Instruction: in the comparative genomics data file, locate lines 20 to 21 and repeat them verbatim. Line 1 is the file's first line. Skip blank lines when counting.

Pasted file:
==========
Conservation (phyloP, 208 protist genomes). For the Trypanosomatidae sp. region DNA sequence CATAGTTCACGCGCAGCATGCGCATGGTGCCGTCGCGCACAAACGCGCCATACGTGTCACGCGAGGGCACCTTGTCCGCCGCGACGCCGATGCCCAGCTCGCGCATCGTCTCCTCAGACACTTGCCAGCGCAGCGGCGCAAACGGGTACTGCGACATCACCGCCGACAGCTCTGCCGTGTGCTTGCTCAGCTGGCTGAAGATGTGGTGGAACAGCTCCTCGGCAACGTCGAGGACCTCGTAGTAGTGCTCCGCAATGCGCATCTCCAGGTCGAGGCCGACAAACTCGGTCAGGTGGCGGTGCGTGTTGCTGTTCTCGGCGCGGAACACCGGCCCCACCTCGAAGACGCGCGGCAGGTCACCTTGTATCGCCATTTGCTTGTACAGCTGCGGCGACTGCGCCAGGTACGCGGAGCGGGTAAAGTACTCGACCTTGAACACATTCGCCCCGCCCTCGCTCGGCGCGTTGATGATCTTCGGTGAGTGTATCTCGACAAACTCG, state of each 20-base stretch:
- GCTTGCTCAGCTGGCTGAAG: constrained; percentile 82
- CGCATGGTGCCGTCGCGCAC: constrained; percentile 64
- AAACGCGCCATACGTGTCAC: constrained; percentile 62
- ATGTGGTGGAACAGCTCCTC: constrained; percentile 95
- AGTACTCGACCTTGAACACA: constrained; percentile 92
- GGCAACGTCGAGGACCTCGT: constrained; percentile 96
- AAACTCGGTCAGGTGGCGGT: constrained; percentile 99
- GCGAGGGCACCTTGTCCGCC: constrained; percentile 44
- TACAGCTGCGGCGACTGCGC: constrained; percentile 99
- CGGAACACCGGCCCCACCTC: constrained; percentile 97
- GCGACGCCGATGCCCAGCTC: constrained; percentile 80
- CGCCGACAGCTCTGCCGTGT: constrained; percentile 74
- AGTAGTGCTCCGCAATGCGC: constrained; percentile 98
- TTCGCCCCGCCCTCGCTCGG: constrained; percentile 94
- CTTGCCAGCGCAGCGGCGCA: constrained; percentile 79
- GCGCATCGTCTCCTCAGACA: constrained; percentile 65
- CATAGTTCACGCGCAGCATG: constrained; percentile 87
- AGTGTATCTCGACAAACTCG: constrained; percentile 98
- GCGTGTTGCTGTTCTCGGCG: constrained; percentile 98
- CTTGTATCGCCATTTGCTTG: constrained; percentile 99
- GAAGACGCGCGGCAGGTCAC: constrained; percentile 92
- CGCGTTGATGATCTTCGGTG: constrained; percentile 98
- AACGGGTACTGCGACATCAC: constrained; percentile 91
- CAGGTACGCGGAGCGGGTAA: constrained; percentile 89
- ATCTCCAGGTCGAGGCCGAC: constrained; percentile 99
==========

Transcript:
- GCGTGTTGCTGTTCTCGGCG: constrained; percentile 98
- CTTGTATCGCCATTTGCTTG: constrained; percentile 99